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The Navy Is Revamping Surface Warfare Training To Avoid More Deadly Collisions
The Navy has revamped training for junior officers following two deadly collisions in 2017 involving U.S. Navy ships.
The revamped Junior Officer of the Deck course is taught at the Surface Warfare Officer School in Newport, Rhode Island.
- The training purposefully puts students in situations to increase their stress levels and teach them how to get out of difficult ship-maneuvering scenarios.
- The virtual reality training modules teach officers to safely navigate using radar, how to use standard bridge command, and master rules of the road. The technology allow them to stop, evaluate mistakes, and then redo scenarios safely.
- Revamping the training became a priority for the Navy after two deadly collisions in 2017.
- The USS Fitzgerald (DDG 62) collided with the ACX Crystal off the coast of Japan on June 17, 2017.
- The USS John S. McCain (DDG 56) collided with the merchant vessel Alnic MC on August 21, 2017.
- A total of 17 Sailors died during the two collisions.
- “Since the mishaps of 2017 and the follow-on Comprehensive Review, which really forced us to look introspectively at our community and dive deep into the details, we discovered quite a few areas that we needed to address,” said Capt. Scott Robertson, commanding officer of the Surface Warfare Officer School in a statement. “There’s been a tremendous amount of work here at SWOS. We’ve made modifications to almost every one of our courses’ curricula.”
- You can read more about the revamped training here.
©2018 WTKR-TV, Norfolk. Distributed by Tribune Content Agency, LLC.
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(Reuters) - In the summer of 2004, U.S. soldier Greg Walker drove to a checkpoint just outside of Baghdad's Green Zone with his Kurdish bodyguard, Azaz. When he stepped out of his SUV, three Iraqi guards turned him around at gunpoint.
As he walked back to the vehicle, he heard an AK-47 being racked and a hail of cursing in Arabic and Kurdish. He turned to see Azaz facing off with the Iraqis.
"Let us through or I'll kill you all," Walker recalled his Kurdish bodyguard telling the Iraqi soldiers, who he described as "terrified."
He thought to himself: "This is the kind of ally and friend I want."
The US military quietly pulled 2,000 troops out of Afghanistan over the past year without a peace deal
The U.S. military has pulled about 2,000 troops from Afghanistan over the past year, the top U.S. and coalition military commander said Monday.
"As we work in Afghanistan with our partners, we're always looking to optimize the force," Army Gen. Austin Miller said at a news conference in Kabul. "Unbeknownst to the public, as part of our optimization … we reduced our authorized strength by 2,000 here."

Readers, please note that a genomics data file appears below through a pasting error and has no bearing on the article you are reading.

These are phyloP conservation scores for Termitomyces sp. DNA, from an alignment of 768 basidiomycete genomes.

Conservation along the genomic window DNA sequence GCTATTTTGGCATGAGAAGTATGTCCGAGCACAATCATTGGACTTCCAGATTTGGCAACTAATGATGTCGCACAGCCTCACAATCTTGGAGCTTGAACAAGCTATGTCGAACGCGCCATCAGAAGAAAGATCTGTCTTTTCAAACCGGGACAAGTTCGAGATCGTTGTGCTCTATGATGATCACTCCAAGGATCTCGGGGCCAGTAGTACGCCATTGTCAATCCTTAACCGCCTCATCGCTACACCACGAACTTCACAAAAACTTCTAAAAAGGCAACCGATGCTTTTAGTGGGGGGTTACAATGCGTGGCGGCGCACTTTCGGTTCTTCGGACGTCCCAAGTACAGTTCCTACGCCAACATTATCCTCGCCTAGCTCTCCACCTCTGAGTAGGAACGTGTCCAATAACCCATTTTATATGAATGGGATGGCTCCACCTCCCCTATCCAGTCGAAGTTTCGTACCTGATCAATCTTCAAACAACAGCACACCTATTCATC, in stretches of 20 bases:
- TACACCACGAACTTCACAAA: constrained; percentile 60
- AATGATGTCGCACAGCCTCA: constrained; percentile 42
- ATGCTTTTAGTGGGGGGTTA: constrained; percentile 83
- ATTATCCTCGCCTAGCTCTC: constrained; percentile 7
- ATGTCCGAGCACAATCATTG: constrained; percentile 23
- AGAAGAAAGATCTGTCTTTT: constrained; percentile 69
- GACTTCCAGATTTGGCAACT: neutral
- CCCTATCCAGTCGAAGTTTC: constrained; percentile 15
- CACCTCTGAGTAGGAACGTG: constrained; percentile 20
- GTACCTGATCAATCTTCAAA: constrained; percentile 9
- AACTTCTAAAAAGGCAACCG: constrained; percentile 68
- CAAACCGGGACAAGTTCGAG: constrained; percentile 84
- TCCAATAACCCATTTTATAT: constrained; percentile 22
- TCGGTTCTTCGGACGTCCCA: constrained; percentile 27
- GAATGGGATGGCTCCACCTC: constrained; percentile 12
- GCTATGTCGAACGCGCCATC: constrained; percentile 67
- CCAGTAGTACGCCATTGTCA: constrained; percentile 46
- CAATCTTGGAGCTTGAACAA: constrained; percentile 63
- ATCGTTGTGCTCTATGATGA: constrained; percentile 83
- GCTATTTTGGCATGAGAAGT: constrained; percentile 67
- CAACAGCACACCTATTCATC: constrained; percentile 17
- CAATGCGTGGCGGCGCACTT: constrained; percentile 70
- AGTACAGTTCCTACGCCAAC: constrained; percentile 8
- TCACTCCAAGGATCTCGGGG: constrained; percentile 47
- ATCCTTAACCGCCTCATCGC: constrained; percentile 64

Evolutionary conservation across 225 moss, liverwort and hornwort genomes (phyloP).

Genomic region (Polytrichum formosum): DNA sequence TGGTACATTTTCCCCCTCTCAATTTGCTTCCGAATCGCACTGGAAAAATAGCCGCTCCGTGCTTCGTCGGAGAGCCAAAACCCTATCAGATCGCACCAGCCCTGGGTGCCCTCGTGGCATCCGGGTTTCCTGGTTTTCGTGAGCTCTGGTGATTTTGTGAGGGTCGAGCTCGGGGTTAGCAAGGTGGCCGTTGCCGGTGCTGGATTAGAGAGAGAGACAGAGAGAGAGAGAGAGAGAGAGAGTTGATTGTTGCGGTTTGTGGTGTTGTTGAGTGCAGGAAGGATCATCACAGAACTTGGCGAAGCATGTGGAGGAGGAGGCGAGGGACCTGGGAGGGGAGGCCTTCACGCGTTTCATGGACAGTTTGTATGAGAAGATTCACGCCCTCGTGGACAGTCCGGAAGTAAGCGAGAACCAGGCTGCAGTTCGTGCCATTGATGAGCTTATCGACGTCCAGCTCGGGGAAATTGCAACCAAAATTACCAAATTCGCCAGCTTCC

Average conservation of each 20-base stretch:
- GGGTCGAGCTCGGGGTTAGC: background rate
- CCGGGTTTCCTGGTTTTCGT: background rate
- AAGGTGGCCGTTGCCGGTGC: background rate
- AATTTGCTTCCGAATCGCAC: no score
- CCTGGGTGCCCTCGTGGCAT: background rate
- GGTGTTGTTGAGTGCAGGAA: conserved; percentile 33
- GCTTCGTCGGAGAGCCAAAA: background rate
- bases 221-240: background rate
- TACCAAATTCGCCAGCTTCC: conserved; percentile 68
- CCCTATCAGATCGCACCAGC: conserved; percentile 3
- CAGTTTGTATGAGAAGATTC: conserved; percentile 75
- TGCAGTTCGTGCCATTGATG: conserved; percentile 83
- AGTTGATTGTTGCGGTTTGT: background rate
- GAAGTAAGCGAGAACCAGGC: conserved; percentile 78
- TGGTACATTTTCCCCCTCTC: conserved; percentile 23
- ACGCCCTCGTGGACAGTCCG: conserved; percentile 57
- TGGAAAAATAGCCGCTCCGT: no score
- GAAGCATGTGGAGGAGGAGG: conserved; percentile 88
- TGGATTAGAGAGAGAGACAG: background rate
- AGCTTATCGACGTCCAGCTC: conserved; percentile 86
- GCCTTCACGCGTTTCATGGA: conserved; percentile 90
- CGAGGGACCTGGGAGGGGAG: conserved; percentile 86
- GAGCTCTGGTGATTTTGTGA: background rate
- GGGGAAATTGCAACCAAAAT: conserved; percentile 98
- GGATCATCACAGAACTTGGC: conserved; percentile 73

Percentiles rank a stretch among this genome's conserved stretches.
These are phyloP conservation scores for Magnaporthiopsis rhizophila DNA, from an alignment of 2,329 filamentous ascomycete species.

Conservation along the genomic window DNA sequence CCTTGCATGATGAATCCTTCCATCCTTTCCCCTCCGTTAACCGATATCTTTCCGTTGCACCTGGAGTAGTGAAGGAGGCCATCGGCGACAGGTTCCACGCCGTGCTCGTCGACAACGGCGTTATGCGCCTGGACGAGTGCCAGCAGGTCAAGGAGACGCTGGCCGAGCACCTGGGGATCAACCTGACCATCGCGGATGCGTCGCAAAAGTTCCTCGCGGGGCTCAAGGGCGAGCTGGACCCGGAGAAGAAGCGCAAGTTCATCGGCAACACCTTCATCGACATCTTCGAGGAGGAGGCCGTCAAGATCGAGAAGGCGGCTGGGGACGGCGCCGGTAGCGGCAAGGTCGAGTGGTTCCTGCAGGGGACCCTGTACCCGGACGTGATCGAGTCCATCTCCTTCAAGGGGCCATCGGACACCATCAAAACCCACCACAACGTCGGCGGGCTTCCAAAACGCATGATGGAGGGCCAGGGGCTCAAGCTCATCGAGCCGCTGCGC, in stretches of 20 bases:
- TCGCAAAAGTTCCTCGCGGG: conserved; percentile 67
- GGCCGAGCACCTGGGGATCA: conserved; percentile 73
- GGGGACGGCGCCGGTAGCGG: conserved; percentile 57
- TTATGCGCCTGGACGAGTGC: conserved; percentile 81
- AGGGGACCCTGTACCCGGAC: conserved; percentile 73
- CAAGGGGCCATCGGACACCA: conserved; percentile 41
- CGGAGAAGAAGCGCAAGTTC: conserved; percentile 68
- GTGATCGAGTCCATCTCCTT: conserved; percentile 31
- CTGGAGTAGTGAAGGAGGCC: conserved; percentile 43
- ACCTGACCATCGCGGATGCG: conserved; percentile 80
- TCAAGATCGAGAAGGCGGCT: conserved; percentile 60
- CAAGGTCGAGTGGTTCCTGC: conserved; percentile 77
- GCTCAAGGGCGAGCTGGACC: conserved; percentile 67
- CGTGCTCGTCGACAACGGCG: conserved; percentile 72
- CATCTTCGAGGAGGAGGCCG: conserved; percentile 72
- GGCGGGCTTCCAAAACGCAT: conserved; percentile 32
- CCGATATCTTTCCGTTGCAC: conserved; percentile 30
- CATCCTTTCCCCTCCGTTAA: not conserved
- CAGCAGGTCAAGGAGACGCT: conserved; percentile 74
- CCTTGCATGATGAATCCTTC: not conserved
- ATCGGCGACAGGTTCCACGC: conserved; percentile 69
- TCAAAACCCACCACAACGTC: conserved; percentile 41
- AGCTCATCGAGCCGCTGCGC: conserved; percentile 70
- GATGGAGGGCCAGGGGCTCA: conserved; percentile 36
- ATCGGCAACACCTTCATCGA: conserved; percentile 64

"I'm confident that we have the right capabilities to: 1. Reach our objectives as well as continue train, advise, and assist throughout the country," Miller continued.
The New York Times was first to report that the U.S. military had reduced its troop strength in Afghanistan even though peace talks with the Taliban are on hiatus. The number of troops in the country has gone from about 15,000 to 13,000, a U.S. official told Task & Purpose on condition of anonymity.
Separately, the U.S. military is considering drawing down further to 8,600 troops in Afghanistan as part of a broader political agreement, Defense Secretary Mark Esper told reporters on Oct. 19.
"We've always said, that it'll be conditions based, but we're confident that we can go down to 8,600 without affecting our [counterterrorism] operations, if you will," Esper said while enroute to Afghanistan.
So far, no order has been given to draw down to 8,600 U.S. troops in Afghanistan, the U.S. official said.
After President Donald Trump cancelled peace talks with the Taliban, which had been expected to take place at Camp David around the anniversary of the Sept. 11 attacks, the U.S. military has increased both air and ground attacks.
In September, U.S. military aircraft dropped more ordnance in Afghanistan than they have since October 2010, according to Air Force statistics.
However, the president has also repeatedly vowed to bring U.S. troops home from the post 9/11 wars. Most recently, he approved withdrawing most U.S. troops from Syria.
On Monday, Esper said the situations in Syria and Afghanistan are very different, so the Afghans and other U.S. allies "should not misinterpret our actions in the recent week or so with regard to Syria."